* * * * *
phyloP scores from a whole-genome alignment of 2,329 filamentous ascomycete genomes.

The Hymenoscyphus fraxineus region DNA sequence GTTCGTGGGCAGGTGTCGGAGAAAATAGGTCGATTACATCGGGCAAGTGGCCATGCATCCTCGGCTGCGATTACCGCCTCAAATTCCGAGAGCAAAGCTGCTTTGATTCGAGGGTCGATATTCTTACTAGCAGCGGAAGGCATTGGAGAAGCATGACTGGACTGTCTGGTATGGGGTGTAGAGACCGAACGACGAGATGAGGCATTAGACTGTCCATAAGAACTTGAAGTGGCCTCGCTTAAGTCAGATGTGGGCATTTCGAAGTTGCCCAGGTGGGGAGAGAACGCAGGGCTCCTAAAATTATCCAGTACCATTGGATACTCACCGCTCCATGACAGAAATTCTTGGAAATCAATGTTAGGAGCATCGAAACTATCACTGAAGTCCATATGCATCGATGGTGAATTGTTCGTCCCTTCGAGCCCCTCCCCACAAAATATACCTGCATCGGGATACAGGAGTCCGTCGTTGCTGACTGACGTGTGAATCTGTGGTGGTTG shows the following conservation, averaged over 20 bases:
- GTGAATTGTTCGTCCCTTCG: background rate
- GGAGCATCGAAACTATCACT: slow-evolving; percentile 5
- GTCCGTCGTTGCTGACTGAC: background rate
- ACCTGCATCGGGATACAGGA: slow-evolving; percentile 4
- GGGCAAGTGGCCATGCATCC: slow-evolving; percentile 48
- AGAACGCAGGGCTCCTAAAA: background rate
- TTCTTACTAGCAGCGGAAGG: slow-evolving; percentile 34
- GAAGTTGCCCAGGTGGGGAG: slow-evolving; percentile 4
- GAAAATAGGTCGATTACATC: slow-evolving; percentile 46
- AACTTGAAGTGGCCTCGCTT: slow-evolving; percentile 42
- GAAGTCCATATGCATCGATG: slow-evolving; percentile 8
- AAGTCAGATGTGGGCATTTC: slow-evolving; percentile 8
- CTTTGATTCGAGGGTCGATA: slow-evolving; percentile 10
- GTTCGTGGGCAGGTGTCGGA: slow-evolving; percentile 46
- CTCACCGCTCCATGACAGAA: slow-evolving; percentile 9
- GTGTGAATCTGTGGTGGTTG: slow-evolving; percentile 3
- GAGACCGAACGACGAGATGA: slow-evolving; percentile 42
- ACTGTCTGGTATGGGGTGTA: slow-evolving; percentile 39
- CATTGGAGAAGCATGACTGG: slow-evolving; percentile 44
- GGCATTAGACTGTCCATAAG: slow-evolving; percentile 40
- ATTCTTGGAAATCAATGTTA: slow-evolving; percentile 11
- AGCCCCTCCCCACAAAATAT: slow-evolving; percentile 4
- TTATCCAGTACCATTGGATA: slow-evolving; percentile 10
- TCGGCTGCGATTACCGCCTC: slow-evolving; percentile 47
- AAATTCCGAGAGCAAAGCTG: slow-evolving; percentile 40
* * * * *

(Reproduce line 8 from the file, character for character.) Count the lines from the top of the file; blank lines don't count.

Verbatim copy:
- AGAACGCAGGGCTCCTAAAA: background rate